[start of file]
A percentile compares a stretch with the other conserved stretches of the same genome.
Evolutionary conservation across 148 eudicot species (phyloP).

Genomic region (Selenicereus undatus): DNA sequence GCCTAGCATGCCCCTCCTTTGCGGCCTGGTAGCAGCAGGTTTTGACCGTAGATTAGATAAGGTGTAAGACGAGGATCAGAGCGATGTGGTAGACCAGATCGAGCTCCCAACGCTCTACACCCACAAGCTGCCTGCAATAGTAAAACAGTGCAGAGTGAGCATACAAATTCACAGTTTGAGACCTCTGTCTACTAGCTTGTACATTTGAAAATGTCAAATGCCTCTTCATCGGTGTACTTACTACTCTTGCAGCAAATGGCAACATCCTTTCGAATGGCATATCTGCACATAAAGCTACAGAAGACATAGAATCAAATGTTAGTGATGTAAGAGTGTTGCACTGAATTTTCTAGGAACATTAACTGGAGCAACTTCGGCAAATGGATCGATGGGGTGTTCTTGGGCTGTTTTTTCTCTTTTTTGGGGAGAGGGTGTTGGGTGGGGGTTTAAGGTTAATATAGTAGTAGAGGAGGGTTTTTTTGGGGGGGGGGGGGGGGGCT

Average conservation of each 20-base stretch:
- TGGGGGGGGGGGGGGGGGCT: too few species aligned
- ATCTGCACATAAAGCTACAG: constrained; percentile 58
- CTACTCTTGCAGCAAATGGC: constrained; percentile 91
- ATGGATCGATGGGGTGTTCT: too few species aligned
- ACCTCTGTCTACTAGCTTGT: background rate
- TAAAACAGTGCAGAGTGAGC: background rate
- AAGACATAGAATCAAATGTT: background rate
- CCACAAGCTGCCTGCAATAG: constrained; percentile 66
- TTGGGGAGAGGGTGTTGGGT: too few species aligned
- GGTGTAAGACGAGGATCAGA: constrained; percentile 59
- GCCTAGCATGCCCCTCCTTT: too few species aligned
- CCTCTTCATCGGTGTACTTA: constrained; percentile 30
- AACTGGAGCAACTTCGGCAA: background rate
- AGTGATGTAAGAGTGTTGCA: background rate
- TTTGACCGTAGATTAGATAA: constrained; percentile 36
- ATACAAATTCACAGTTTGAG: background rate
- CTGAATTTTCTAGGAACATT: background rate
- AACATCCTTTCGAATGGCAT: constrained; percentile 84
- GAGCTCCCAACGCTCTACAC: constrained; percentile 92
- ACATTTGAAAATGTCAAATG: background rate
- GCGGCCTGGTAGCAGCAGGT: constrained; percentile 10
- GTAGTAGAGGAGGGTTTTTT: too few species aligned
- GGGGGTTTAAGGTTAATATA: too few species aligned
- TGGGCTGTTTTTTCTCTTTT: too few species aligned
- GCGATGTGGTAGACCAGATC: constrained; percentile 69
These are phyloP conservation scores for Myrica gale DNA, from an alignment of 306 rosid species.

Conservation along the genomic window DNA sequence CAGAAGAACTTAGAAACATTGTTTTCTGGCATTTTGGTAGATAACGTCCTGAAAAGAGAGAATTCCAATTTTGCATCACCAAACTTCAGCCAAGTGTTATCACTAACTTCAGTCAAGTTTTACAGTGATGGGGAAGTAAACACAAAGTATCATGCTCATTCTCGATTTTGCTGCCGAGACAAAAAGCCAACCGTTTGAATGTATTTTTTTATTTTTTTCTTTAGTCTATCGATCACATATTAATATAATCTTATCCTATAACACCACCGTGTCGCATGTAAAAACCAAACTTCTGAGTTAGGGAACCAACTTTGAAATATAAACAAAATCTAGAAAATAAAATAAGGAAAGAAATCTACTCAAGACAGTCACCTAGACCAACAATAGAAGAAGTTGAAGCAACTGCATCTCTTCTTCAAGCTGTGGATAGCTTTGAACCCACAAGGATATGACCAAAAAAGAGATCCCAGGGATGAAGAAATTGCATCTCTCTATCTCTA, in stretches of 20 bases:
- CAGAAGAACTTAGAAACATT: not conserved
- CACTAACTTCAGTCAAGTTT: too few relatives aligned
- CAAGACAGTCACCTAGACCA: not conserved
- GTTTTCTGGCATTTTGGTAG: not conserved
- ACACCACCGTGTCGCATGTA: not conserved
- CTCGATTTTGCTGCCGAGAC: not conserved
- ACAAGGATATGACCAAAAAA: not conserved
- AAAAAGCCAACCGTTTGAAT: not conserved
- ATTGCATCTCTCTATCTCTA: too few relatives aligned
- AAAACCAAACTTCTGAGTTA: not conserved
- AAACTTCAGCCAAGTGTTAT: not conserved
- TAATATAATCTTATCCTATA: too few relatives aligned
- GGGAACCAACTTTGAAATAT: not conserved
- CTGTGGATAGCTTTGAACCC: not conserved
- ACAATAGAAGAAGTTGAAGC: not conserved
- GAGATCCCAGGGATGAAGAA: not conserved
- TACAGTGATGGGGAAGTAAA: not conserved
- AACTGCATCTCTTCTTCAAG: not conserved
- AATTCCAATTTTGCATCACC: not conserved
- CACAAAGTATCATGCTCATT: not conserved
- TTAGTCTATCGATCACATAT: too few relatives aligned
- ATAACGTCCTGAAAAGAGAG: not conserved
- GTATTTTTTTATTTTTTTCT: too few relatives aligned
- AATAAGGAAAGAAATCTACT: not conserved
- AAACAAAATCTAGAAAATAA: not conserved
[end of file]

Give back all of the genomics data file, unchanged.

A percentile compares a stretch with the other conserved stretches of the same genome.
Evolutionary conservation across 148 eudicot species (phyloP).

Genomic region (Selenicereus undatus): DNA sequence GCCTAGCATGCCCCTCCTTTGCGGCCTGGTAGCAGCAGGTTTTGACCGTAGATTAGATAAGGTGTAAGACGAGGATCAGAGCGATGTGGTAGACCAGATCGAGCTCCCAACGCTCTACACCCACAAGCTGCCTGCAATAGTAAAACAGTGCAGAGTGAGCATACAAATTCACAGTTTGAGACCTCTGTCTACTAGCTTGTACATTTGAAAATGTCAAATGCCTCTTCATCGGTGTACTTACTACTCTTGCAGCAAATGGCAACATCCTTTCGAATGGCATATCTGCACATAAAGCTACAGAAGACATAGAATCAAATGTTAGTGATGTAAGAGTGTTGCACTGAATTTTCTAGGAACATTAACTGGAGCAACTTCGGCAAATGGATCGATGGGGTGTTCTTGGGCTGTTTTTTCTCTTTTTTGGGGAGAGGGTGTTGGGTGGGGGTTTAAGGTTAATATAGTAGTAGAGGAGGGTTTTTTTGGGGGGGGGGGGGGGGGCT

Average conservation of each 20-base stretch:
- TGGGGGGGGGGGGGGGGGCT: too few species aligned
- ATCTGCACATAAAGCTACAG: constrained; percentile 58
- CTACTCTTGCAGCAAATGGC: constrained; percentile 91
- ATGGATCGATGGGGTGTTCT: too few species aligned
- ACCTCTGTCTACTAGCTTGT: background rate
- TAAAACAGTGCAGAGTGAGC: background rate
- AAGACATAGAATCAAATGTT: background rate
- CCACAAGCTGCCTGCAATAG: constrained; percentile 66
- TTGGGGAGAGGGTGTTGGGT: too few species aligned
- GGTGTAAGACGAGGATCAGA: constrained; percentile 59
- GCCTAGCATGCCCCTCCTTT: too few species aligned
- CCTCTTCATCGGTGTACTTA: constrained; percentile 30
- AACTGGAGCAACTTCGGCAA: background rate
- AGTGATGTAAGAGTGTTGCA: background rate
- TTTGACCGTAGATTAGATAA: constrained; percentile 36
- ATACAAATTCACAGTTTGAG: background rate
- CTGAATTTTCTAGGAACATT: background rate
- AACATCCTTTCGAATGGCAT: constrained; percentile 84
- GAGCTCCCAACGCTCTACAC: constrained; percentile 92
- ACATTTGAAAATGTCAAATG: background rate
- GCGGCCTGGTAGCAGCAGGT: constrained; percentile 10
- GTAGTAGAGGAGGGTTTTTT: too few species aligned
- GGGGGTTTAAGGTTAATATA: too few species aligned
- TGGGCTGTTTTTTCTCTTTT: too few species aligned
- GCGATGTGGTAGACCAGATC: constrained; percentile 69
These are phyloP conservation scores for Myrica gale DNA, from an alignment of 306 rosid species.

Conservation along the genomic window DNA sequence CAGAAGAACTTAGAAACATTGTTTTCTGGCATTTTGGTAGATAACGTCCTGAAAAGAGAGAATTCCAATTTTGCATCACCAAACTTCAGCCAAGTGTTATCACTAACTTCAGTCAAGTTTTACAGTGATGGGGAAGTAAACACAAAGTATCATGCTCATTCTCGATTTTGCTGCCGAGACAAAAAGCCAACCGTTTGAATGTATTTTTTTATTTTTTTCTTTAGTCTATCGATCACATATTAATATAATCTTATCCTATAACACCACCGTGTCGCATGTAAAAACCAAACTTCTGAGTTAGGGAACCAACTTTGAAATATAAACAAAATCTAGAAAATAAAATAAGGAAAGAAATCTACTCAAGACAGTCACCTAGACCAACAATAGAAGAAGTTGAAGCAACTGCATCTCTTCTTCAAGCTGTGGATAGCTTTGAACCCACAAGGATATGACCAAAAAAGAGATCCCAGGGATGAAGAAATTGCATCTCTCTATCTCTA, in stretches of 20 bases:
- CAGAAGAACTTAGAAACATT: not conserved
- CACTAACTTCAGTCAAGTTT: too few relatives aligned
- CAAGACAGTCACCTAGACCA: not conserved
- GTTTTCTGGCATTTTGGTAG: not conserved
- ACACCACCGTGTCGCATGTA: not conserved
- CTCGATTTTGCTGCCGAGAC: not conserved
- ACAAGGATATGACCAAAAAA: not conserved
- AAAAAGCCAACCGTTTGAAT: not conserved
- ATTGCATCTCTCTATCTCTA: too few relatives aligned
- AAAACCAAACTTCTGAGTTA: not conserved
- AAACTTCAGCCAAGTGTTAT: not conserved
- TAATATAATCTTATCCTATA: too few relatives aligned
- GGGAACCAACTTTGAAATAT: not conserved
- CTGTGGATAGCTTTGAACCC: not conserved
- ACAATAGAAGAAGTTGAAGC: not conserved
- GAGATCCCAGGGATGAAGAA: not conserved
- TACAGTGATGGGGAAGTAAA: not conserved
- AACTGCATCTCTTCTTCAAG: not conserved
- AATTCCAATTTTGCATCACC: not conserved
- CACAAAGTATCATGCTCATT: not conserved
- TTAGTCTATCGATCACATAT: too few relatives aligned
- ATAACGTCCTGAAAAGAGAG: not conserved
- GTATTTTTTTATTTTTTTCT: too few relatives aligned
- AATAAGGAAAGAAATCTACT: not conserved
- AAACAAAATCTAGAAAATAA: not conserved